How China Censors Critics of the Economy

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China’s top intelligence agency issued an ominous warning last month about an emerging threat to the country’s national security: Chinese people who criticize the economy.

In a series of posts on its official WeChat account, the Ministry of State Security implored citizens to grasp President Xi Jinping’s economic vision and not be swayed by those who sought to “denigrate China’s economy” through “false narratives.” To combat this risk, the ministry said, security agencies will focus on “strengthening economic propaganda and public opinion guidance.”

China is intensifying its crackdown while struggling to reclaim the dynamism and rapid economic growth of the past. Beijing has censored and tried to intimidate renowned economists, financial analysts, investment banks and social media influencers for bearish assessments of the economy and the government’s policies. In addition, news articles about people experiencing financial struggles or the poor living standards for migrant workers are being removed.

China has continued to offer a rosy outlook for the economy, noting that it beat its forecast for economic growth of 5 percent last year without resorting to risky, expensive stimulus measures. Beyond the numbers, however, its financial industry is struggling to contain enormous amounts of local government debt, its stock market is reeling and its property sector is in crisis. China Evergrande, the high-flying developer felled by over $300 billion in debt, was ordered into liquidation on Monday.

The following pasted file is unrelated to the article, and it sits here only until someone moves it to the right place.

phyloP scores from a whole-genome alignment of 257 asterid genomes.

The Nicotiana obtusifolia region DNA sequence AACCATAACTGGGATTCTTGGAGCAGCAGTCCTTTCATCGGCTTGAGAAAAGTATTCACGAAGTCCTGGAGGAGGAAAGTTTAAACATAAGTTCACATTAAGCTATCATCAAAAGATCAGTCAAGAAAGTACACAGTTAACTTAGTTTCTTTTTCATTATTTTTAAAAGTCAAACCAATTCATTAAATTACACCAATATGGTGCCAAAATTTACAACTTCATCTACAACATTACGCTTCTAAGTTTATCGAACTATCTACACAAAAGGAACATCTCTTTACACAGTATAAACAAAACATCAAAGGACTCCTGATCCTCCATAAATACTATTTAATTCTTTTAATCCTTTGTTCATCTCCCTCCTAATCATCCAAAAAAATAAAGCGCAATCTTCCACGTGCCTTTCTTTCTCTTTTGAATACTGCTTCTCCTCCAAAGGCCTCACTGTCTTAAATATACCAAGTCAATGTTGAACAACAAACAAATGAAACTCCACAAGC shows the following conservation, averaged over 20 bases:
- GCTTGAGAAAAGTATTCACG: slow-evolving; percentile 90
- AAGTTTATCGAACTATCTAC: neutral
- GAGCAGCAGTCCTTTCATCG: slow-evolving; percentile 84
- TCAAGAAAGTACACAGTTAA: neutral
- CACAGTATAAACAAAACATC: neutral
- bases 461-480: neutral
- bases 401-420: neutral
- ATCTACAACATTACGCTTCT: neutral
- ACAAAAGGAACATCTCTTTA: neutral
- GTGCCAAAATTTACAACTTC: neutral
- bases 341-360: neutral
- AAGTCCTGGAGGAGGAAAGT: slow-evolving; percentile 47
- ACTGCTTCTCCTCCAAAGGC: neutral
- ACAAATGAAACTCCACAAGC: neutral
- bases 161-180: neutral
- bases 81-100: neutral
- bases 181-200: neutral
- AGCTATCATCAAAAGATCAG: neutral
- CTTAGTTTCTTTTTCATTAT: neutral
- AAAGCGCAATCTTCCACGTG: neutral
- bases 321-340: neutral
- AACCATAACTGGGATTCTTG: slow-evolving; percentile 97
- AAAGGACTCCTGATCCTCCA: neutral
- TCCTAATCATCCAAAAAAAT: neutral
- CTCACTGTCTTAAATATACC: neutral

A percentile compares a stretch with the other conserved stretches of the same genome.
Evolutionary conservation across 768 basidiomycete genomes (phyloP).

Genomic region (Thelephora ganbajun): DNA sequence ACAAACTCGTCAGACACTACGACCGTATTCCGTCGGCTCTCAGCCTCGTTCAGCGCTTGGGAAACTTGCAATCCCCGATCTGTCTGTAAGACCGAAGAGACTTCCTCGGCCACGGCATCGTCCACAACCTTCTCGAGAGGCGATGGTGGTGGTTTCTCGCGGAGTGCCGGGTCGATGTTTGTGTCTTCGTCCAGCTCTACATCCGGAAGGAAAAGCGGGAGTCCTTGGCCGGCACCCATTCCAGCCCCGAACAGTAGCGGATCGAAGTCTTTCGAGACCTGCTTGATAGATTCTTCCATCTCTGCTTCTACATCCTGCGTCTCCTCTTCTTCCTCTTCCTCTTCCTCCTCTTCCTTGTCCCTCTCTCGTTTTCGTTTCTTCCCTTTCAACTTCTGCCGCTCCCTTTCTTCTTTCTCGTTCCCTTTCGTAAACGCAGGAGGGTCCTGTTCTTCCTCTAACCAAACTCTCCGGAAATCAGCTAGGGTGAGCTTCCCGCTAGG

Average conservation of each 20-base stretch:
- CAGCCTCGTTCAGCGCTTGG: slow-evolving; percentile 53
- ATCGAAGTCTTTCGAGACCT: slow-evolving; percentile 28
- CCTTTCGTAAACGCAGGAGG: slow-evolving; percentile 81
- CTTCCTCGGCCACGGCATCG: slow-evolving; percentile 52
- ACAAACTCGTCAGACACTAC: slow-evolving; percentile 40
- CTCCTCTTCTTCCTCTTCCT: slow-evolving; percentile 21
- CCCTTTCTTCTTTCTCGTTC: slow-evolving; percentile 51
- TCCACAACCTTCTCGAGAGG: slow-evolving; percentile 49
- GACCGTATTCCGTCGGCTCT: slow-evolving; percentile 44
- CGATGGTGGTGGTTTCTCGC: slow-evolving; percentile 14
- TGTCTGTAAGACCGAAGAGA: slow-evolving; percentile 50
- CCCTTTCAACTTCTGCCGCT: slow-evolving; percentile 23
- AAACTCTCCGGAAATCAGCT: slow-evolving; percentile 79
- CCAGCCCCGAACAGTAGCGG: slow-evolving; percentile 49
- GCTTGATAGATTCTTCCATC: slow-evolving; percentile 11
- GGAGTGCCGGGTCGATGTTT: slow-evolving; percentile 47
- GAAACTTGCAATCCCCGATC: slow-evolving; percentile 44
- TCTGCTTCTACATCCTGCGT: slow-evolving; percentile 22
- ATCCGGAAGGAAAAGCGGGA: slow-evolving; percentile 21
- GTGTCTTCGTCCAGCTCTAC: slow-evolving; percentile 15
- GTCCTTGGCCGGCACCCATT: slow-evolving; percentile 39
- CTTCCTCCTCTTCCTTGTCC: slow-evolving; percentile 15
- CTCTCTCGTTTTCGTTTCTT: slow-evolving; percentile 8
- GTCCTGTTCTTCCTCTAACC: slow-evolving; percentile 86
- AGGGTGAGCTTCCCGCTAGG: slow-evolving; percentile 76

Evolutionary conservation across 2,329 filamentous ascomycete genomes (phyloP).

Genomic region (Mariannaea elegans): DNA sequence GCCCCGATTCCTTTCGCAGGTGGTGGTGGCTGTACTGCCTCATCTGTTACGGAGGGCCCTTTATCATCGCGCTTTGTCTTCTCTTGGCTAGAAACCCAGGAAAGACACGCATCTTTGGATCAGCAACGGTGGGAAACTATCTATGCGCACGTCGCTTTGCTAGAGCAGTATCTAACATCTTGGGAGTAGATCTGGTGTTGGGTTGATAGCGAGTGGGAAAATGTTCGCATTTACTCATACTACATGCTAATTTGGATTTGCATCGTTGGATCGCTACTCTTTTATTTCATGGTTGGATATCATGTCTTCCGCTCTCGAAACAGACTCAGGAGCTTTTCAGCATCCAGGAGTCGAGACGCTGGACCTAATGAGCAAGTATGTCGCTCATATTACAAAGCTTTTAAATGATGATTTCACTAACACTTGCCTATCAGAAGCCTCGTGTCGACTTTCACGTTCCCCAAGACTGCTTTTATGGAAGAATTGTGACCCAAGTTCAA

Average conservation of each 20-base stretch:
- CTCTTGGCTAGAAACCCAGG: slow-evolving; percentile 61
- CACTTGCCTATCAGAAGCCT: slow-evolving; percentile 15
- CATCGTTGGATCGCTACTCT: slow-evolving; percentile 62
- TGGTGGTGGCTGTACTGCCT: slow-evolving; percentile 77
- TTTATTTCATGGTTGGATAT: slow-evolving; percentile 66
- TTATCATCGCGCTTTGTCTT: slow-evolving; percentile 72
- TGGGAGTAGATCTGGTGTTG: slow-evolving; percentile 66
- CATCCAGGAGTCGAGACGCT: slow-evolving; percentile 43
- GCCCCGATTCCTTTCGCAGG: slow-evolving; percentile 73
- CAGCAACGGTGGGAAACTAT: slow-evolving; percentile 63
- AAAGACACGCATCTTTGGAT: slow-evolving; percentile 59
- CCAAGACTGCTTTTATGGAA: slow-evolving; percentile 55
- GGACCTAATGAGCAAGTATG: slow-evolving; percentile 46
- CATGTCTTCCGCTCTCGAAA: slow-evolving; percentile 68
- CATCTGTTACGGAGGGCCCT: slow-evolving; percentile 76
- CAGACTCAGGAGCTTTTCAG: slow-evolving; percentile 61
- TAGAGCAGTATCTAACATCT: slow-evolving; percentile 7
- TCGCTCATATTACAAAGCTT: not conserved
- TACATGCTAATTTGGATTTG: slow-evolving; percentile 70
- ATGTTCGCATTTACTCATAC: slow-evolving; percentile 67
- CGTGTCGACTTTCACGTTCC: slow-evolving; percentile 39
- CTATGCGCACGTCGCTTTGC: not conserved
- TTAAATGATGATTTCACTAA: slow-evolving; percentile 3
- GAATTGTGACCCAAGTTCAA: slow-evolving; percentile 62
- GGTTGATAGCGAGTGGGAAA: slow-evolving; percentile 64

The new information campaign is wider in scope than the usual work of the government’s censors, who have always closely monitored online chatter about the economy. Their efforts now extend to mainstream economic commentary that was permitted in the past. The involvement of security agencies also underscores the ways in which business and economic interests fall under Mr. Xi’s increasingly expansive view of what constitutes a threat to national security.

In November, the state security ministry, calling itself “staunch guardians of financial security,” said other countries used finance as a weapon in geopolitical games.

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